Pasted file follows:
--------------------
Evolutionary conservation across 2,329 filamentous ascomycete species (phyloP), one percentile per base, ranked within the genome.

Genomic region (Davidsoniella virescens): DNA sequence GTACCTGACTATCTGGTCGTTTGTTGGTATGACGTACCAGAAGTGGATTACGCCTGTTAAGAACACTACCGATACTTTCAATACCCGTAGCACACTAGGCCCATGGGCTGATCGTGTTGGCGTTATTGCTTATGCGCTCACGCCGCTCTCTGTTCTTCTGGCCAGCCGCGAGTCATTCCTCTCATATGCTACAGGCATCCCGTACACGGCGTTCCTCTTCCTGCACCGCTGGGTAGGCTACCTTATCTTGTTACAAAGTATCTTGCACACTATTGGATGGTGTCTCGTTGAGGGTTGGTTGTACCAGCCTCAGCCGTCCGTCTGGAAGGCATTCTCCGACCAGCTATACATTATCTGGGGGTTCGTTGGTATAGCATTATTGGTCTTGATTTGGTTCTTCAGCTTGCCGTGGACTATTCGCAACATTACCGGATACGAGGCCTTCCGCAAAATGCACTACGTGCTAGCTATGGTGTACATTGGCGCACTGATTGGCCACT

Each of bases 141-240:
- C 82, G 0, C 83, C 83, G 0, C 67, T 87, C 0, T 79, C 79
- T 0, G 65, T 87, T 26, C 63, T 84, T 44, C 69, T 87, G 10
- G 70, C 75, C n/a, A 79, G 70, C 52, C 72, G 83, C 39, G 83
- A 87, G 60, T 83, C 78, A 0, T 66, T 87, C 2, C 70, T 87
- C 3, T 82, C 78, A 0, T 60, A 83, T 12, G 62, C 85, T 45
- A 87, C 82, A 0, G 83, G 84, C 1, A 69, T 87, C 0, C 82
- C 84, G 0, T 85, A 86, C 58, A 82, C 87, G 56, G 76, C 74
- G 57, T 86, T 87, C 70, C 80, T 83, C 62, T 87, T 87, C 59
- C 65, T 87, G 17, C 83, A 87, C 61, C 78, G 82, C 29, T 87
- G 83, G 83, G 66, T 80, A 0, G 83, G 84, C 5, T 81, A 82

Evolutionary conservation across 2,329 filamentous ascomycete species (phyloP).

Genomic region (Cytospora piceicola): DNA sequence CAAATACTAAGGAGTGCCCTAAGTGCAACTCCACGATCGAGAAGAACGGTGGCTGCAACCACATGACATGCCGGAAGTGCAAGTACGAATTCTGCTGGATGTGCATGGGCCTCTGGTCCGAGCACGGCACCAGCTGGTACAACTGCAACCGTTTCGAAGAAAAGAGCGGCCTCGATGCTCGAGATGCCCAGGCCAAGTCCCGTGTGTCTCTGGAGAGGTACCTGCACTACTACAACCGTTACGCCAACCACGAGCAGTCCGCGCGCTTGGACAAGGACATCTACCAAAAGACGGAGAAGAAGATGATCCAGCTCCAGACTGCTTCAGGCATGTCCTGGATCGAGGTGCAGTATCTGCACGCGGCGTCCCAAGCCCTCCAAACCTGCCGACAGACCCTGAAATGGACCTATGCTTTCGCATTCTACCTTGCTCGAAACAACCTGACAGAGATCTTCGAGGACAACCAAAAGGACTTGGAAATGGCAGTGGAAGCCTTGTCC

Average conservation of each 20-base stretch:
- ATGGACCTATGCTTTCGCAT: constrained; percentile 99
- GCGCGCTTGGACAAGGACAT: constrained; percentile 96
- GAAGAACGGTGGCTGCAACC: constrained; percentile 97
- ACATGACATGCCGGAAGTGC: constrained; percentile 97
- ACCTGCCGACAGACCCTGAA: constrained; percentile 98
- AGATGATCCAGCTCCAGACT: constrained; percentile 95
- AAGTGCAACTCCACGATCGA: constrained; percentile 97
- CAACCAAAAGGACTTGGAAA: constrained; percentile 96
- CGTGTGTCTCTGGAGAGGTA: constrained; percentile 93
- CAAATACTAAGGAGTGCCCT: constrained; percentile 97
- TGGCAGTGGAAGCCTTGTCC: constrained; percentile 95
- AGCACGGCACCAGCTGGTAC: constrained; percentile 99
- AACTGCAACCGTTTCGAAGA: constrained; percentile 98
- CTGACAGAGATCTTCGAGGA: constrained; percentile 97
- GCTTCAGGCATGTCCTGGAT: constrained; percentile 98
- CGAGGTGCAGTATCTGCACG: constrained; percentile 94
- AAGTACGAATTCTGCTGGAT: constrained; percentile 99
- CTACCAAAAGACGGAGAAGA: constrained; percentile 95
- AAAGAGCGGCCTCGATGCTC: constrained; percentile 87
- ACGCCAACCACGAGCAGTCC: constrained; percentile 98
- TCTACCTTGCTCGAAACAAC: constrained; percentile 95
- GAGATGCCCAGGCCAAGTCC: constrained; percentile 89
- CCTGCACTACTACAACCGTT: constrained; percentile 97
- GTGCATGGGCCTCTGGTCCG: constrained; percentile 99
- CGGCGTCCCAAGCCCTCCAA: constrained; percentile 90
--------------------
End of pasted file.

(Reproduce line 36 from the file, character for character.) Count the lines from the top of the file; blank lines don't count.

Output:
- ACGCCAACCACGAGCAGTCC: constrained; percentile 98